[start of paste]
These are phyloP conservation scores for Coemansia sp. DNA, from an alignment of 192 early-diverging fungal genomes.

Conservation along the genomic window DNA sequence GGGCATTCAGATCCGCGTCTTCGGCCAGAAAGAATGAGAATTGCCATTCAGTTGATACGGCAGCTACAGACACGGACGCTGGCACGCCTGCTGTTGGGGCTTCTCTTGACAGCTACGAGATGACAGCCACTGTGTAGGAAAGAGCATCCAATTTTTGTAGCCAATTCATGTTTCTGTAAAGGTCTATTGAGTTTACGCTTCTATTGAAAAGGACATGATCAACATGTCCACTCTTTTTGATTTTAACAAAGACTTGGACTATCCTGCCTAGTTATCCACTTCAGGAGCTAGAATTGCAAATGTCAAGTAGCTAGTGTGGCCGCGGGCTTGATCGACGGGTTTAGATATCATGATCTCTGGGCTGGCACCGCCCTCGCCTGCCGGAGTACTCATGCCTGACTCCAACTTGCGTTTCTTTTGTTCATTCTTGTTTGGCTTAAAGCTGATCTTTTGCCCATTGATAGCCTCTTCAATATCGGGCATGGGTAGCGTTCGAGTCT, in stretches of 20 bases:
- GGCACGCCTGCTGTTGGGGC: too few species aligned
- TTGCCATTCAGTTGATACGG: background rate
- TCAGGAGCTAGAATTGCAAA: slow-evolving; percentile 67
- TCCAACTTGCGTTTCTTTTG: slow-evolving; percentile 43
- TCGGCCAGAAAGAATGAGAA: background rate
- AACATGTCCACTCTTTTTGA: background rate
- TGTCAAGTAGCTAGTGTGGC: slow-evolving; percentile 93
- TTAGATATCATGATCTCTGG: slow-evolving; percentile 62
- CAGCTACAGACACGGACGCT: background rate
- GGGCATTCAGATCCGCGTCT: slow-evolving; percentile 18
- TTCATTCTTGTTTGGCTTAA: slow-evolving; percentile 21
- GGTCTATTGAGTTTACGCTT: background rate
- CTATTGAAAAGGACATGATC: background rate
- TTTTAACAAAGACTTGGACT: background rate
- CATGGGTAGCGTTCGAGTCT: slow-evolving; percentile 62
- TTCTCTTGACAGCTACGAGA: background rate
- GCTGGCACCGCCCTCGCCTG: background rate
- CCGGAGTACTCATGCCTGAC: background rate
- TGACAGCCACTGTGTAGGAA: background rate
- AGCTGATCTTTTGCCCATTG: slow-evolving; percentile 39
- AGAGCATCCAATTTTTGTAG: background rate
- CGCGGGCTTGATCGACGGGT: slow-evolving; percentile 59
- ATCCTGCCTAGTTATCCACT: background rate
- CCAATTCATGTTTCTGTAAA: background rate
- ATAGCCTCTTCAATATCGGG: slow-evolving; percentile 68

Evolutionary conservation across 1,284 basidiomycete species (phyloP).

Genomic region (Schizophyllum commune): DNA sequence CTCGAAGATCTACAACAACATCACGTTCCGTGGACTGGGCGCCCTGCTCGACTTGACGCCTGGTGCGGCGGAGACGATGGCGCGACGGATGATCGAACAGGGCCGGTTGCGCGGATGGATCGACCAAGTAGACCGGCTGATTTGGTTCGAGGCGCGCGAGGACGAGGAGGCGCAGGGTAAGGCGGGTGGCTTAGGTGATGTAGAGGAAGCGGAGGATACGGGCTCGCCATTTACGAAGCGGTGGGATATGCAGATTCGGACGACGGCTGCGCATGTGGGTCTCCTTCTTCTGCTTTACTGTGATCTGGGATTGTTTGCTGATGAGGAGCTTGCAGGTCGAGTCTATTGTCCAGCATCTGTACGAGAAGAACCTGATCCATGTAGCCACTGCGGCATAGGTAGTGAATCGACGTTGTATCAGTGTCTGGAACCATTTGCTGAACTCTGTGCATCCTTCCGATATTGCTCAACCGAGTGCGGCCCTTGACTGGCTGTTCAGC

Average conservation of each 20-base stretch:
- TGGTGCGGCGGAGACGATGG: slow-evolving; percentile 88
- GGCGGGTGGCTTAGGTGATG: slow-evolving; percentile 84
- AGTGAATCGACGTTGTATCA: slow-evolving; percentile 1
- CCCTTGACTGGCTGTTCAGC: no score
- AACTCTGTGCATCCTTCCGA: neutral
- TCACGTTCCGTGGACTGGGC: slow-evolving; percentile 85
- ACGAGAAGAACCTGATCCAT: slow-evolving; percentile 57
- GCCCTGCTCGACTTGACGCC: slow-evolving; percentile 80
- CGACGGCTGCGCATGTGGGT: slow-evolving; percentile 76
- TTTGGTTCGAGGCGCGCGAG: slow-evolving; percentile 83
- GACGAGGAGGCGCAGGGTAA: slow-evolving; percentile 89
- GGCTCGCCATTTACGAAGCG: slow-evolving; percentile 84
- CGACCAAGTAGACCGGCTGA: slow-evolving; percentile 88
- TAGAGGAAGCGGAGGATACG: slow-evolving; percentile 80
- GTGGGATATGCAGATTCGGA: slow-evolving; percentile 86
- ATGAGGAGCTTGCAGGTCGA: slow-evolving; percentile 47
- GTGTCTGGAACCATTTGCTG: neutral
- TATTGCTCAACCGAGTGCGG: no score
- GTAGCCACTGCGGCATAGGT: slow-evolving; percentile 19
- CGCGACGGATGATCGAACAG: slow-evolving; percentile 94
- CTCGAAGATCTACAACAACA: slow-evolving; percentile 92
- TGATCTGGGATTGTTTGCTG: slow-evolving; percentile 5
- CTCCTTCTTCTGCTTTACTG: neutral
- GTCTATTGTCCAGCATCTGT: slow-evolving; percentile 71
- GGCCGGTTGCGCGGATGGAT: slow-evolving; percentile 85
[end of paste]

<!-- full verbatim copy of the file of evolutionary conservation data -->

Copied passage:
These are phyloP conservation scores for Coemansia sp. DNA, from an alignment of 192 early-diverging fungal genomes.

Conservation along the genomic window DNA sequence GGGCATTCAGATCCGCGTCTTCGGCCAGAAAGAATGAGAATTGCCATTCAGTTGATACGGCAGCTACAGACACGGACGCTGGCACGCCTGCTGTTGGGGCTTCTCTTGACAGCTACGAGATGACAGCCACTGTGTAGGAAAGAGCATCCAATTTTTGTAGCCAATTCATGTTTCTGTAAAGGTCTATTGAGTTTACGCTTCTATTGAAAAGGACATGATCAACATGTCCACTCTTTTTGATTTTAACAAAGACTTGGACTATCCTGCCTAGTTATCCACTTCAGGAGCTAGAATTGCAAATGTCAAGTAGCTAGTGTGGCCGCGGGCTTGATCGACGGGTTTAGATATCATGATCTCTGGGCTGGCACCGCCCTCGCCTGCCGGAGTACTCATGCCTGACTCCAACTTGCGTTTCTTTTGTTCATTCTTGTTTGGCTTAAAGCTGATCTTTTGCCCATTGATAGCCTCTTCAATATCGGGCATGGGTAGCGTTCGAGTCT, in stretches of 20 bases:
- GGCACGCCTGCTGTTGGGGC: too few species aligned
- TTGCCATTCAGTTGATACGG: background rate
- TCAGGAGCTAGAATTGCAAA: slow-evolving; percentile 67
- TCCAACTTGCGTTTCTTTTG: slow-evolving; percentile 43
- TCGGCCAGAAAGAATGAGAA: background rate
- AACATGTCCACTCTTTTTGA: background rate
- TGTCAAGTAGCTAGTGTGGC: slow-evolving; percentile 93
- TTAGATATCATGATCTCTGG: slow-evolving; percentile 62
- CAGCTACAGACACGGACGCT: background rate
- GGGCATTCAGATCCGCGTCT: slow-evolving; percentile 18
- TTCATTCTTGTTTGGCTTAA: slow-evolving; percentile 21
- GGTCTATTGAGTTTACGCTT: background rate
- CTATTGAAAAGGACATGATC: background rate
- TTTTAACAAAGACTTGGACT: background rate
- CATGGGTAGCGTTCGAGTCT: slow-evolving; percentile 62
- TTCTCTTGACAGCTACGAGA: background rate
- GCTGGCACCGCCCTCGCCTG: background rate
- CCGGAGTACTCATGCCTGAC: background rate
- TGACAGCCACTGTGTAGGAA: background rate
- AGCTGATCTTTTGCCCATTG: slow-evolving; percentile 39
- AGAGCATCCAATTTTTGTAG: background rate
- CGCGGGCTTGATCGACGGGT: slow-evolving; percentile 59
- ATCCTGCCTAGTTATCCACT: background rate
- CCAATTCATGTTTCTGTAAA: background rate
- ATAGCCTCTTCAATATCGGG: slow-evolving; percentile 68

Evolutionary conservation across 1,284 basidiomycete species (phyloP).

Genomic region (Schizophyllum commune): DNA sequence CTCGAAGATCTACAACAACATCACGTTCCGTGGACTGGGCGCCCTGCTCGACTTGACGCCTGGTGCGGCGGAGACGATGGCGCGACGGATGATCGAACAGGGCCGGTTGCGCGGATGGATCGACCAAGTAGACCGGCTGATTTGGTTCGAGGCGCGCGAGGACGAGGAGGCGCAGGGTAAGGCGGGTGGCTTAGGTGATGTAGAGGAAGCGGAGGATACGGGCTCGCCATTTACGAAGCGGTGGGATATGCAGATTCGGACGACGGCTGCGCATGTGGGTCTCCTTCTTCTGCTTTACTGTGATCTGGGATTGTTTGCTGATGAGGAGCTTGCAGGTCGAGTCTATTGTCCAGCATCTGTACGAGAAGAACCTGATCCATGTAGCCACTGCGGCATAGGTAGTGAATCGACGTTGTATCAGTGTCTGGAACCATTTGCTGAACTCTGTGCATCCTTCCGATATTGCTCAACCGAGTGCGGCCCTTGACTGGCTGTTCAGC

Average conservation of each 20-base stretch:
- TGGTGCGGCGGAGACGATGG: slow-evolving; percentile 88
- GGCGGGTGGCTTAGGTGATG: slow-evolving; percentile 84
- AGTGAATCGACGTTGTATCA: slow-evolving; percentile 1
- CCCTTGACTGGCTGTTCAGC: no score
- AACTCTGTGCATCCTTCCGA: neutral
- TCACGTTCCGTGGACTGGGC: slow-evolving; percentile 85
- ACGAGAAGAACCTGATCCAT: slow-evolving; percentile 57
- GCCCTGCTCGACTTGACGCC: slow-evolving; percentile 80
- CGACGGCTGCGCATGTGGGT: slow-evolving; percentile 76
- TTTGGTTCGAGGCGCGCGAG: slow-evolving; percentile 83
- GACGAGGAGGCGCAGGGTAA: slow-evolving; percentile 89
- GGCTCGCCATTTACGAAGCG: slow-evolving; percentile 84
- CGACCAAGTAGACCGGCTGA: slow-evolving; percentile 88
- TAGAGGAAGCGGAGGATACG: slow-evolving; percentile 80
- GTGGGATATGCAGATTCGGA: slow-evolving; percentile 86
- ATGAGGAGCTTGCAGGTCGA: slow-evolving; percentile 47
- GTGTCTGGAACCATTTGCTG: neutral
- TATTGCTCAACCGAGTGCGG: no score
- GTAGCCACTGCGGCATAGGT: slow-evolving; percentile 19
- CGCGACGGATGATCGAACAG: slow-evolving; percentile 94
- CTCGAAGATCTACAACAACA: slow-evolving; percentile 92
- TGATCTGGGATTGTTTGCTG: slow-evolving; percentile 5
- CTCCTTCTTCTGCTTTACTG: neutral
- GTCTATTGTCCAGCATCTGT: slow-evolving; percentile 71
- GGCCGGTTGCGCGGATGGAT: slow-evolving; percentile 85